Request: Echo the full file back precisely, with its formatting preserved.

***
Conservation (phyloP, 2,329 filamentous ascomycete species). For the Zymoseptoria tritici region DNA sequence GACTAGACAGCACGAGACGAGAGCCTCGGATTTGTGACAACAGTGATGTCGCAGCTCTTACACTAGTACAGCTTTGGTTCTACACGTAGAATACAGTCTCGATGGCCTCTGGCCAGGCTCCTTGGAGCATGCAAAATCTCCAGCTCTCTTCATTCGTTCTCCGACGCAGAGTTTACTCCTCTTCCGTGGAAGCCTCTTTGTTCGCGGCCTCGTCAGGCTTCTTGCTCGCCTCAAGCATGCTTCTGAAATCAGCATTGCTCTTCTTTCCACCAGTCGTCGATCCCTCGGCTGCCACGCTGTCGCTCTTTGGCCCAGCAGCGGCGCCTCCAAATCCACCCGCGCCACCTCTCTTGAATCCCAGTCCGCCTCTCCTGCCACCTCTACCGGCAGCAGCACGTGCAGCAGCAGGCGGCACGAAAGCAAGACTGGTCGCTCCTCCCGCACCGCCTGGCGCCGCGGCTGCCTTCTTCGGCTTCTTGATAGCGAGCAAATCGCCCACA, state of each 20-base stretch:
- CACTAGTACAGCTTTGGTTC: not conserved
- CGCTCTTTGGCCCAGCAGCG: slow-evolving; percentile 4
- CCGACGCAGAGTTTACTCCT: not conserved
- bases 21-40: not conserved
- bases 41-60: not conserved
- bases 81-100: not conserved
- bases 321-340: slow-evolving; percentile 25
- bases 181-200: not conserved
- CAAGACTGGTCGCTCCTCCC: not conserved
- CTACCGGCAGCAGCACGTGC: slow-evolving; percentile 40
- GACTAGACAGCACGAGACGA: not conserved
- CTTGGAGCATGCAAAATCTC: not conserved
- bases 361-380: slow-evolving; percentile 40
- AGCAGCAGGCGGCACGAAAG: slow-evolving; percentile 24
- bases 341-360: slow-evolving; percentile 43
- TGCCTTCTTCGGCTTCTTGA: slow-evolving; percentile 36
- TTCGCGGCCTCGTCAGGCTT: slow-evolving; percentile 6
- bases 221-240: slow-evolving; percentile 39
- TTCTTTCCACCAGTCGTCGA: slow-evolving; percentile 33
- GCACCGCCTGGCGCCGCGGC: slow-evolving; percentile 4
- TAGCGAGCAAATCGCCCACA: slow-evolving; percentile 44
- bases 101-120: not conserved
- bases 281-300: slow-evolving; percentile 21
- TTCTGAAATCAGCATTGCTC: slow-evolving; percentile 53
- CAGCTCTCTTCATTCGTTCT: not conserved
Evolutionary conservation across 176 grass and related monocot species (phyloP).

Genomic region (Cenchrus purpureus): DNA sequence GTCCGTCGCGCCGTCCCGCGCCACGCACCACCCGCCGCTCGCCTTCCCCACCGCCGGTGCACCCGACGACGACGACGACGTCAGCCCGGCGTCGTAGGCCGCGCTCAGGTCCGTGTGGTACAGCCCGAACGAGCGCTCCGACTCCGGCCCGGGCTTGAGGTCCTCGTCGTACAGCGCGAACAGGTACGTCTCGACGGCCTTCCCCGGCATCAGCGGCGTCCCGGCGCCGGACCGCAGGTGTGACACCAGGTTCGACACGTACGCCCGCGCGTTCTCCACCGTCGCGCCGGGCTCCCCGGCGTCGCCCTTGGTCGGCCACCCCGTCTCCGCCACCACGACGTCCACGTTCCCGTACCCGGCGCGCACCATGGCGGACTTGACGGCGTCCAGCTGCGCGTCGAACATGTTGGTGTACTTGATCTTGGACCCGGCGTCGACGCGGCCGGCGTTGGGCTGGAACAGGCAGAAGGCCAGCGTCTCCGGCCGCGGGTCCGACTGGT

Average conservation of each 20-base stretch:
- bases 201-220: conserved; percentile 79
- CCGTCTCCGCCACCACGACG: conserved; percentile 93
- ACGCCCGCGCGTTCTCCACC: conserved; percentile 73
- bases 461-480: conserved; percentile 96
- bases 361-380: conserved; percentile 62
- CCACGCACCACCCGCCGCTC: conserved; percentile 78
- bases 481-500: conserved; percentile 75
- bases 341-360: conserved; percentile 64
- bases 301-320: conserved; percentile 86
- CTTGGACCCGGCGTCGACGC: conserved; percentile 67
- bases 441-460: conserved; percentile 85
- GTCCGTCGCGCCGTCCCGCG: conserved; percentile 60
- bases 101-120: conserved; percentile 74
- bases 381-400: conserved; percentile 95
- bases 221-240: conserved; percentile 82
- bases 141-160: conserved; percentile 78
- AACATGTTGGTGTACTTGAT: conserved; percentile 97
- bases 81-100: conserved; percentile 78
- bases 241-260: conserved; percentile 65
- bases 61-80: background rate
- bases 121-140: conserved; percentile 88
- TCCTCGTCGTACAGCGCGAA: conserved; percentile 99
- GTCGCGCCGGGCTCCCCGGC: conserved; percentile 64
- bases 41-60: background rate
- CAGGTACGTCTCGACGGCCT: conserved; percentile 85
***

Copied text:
Conservation (phyloP, 2,329 filamentous ascomycete species). For the Zymoseptoria tritici region DNA sequence GACTAGACAGCACGAGACGAGAGCCTCGGATTTGTGACAACAGTGATGTCGCAGCTCTTACACTAGTACAGCTTTGGTTCTACACGTAGAATACAGTCTCGATGGCCTCTGGCCAGGCTCCTTGGAGCATGCAAAATCTCCAGCTCTCTTCATTCGTTCTCCGACGCAGAGTTTACTCCTCTTCCGTGGAAGCCTCTTTGTTCGCGGCCTCGTCAGGCTTCTTGCTCGCCTCAAGCATGCTTCTGAAATCAGCATTGCTCTTCTTTCCACCAGTCGTCGATCCCTCGGCTGCCACGCTGTCGCTCTTTGGCCCAGCAGCGGCGCCTCCAAATCCACCCGCGCCACCTCTCTTGAATCCCAGTCCGCCTCTCCTGCCACCTCTACCGGCAGCAGCACGTGCAGCAGCAGGCGGCACGAAAGCAAGACTGGTCGCTCCTCCCGCACCGCCTGGCGCCGCGGCTGCCTTCTTCGGCTTCTTGATAGCGAGCAAATCGCCCACA, state of each 20-base stretch:
- CACTAGTACAGCTTTGGTTC: not conserved
- CGCTCTTTGGCCCAGCAGCG: slow-evolving; percentile 4
- CCGACGCAGAGTTTACTCCT: not conserved
- bases 21-40: not conserved
- bases 41-60: not conserved
- bases 81-100: not conserved
- bases 321-340: slow-evolving; percentile 25
- bases 181-200: not conserved
- CAAGACTGGTCGCTCCTCCC: not conserved
- CTACCGGCAGCAGCACGTGC: slow-evolving; percentile 40
- GACTAGACAGCACGAGACGA: not conserved
- CTTGGAGCATGCAAAATCTC: not conserved
- bases 361-380: slow-evolving; percentile 40
- AGCAGCAGGCGGCACGAAAG: slow-evolving; percentile 24
- bases 341-360: slow-evolving; percentile 43
- TGCCTTCTTCGGCTTCTTGA: slow-evolving; percentile 36
- TTCGCGGCCTCGTCAGGCTT: slow-evolving; percentile 6
- bases 221-240: slow-evolving; percentile 39
- TTCTTTCCACCAGTCGTCGA: slow-evolving; percentile 33
- GCACCGCCTGGCGCCGCGGC: slow-evolving; percentile 4
- TAGCGAGCAAATCGCCCACA: slow-evolving; percentile 44
- bases 101-120: not conserved
- bases 281-300: slow-evolving; percentile 21
- TTCTGAAATCAGCATTGCTC: slow-evolving; percentile 53
- CAGCTCTCTTCATTCGTTCT: not conserved
Evolutionary conservation across 176 grass and related monocot species (phyloP).

Genomic region (Cenchrus purpureus): DNA sequence GTCCGTCGCGCCGTCCCGCGCCACGCACCACCCGCCGCTCGCCTTCCCCACCGCCGGTGCACCCGACGACGACGACGACGTCAGCCCGGCGTCGTAGGCCGCGCTCAGGTCCGTGTGGTACAGCCCGAACGAGCGCTCCGACTCCGGCCCGGGCTTGAGGTCCTCGTCGTACAGCGCGAACAGGTACGTCTCGACGGCCTTCCCCGGCATCAGCGGCGTCCCGGCGCCGGACCGCAGGTGTGACACCAGGTTCGACACGTACGCCCGCGCGTTCTCCACCGTCGCGCCGGGCTCCCCGGCGTCGCCCTTGGTCGGCCACCCCGTCTCCGCCACCACGACGTCCACGTTCCCGTACCCGGCGCGCACCATGGCGGACTTGACGGCGTCCAGCTGCGCGTCGAACATGTTGGTGTACTTGATCTTGGACCCGGCGTCGACGCGGCCGGCGTTGGGCTGGAACAGGCAGAAGGCCAGCGTCTCCGGCCGCGGGTCCGACTGGT

Average conservation of each 20-base stretch:
- bases 201-220: conserved; percentile 79
- CCGTCTCCGCCACCACGACG: conserved; percentile 93
- ACGCCCGCGCGTTCTCCACC: conserved; percentile 73
- bases 461-480: conserved; percentile 96
- bases 361-380: conserved; percentile 62
- CCACGCACCACCCGCCGCTC: conserved; percentile 78
- bases 481-500: conserved; percentile 75
- bases 341-360: conserved; percentile 64
- bases 301-320: conserved; percentile 86
- CTTGGACCCGGCGTCGACGC: conserved; percentile 67
- bases 441-460: conserved; percentile 85
- GTCCGTCGCGCCGTCCCGCG: conserved; percentile 60
- bases 101-120: conserved; percentile 74
- bases 381-400: conserved; percentile 95
- bases 221-240: conserved; percentile 82
- bases 141-160: conserved; percentile 78
- AACATGTTGGTGTACTTGAT: conserved; percentile 97
- bases 81-100: conserved; percentile 78
- bases 241-260: conserved; percentile 65
- bases 61-80: background rate
- bases 121-140: conserved; percentile 88
- TCCTCGTCGTACAGCGCGAA: conserved; percentile 99
- GTCGCGCCGGGCTCCCCGGC: conserved; percentile 64
- bases 41-60: background rate
- CAGGTACGTCTCGACGGCCT: conserved; percentile 85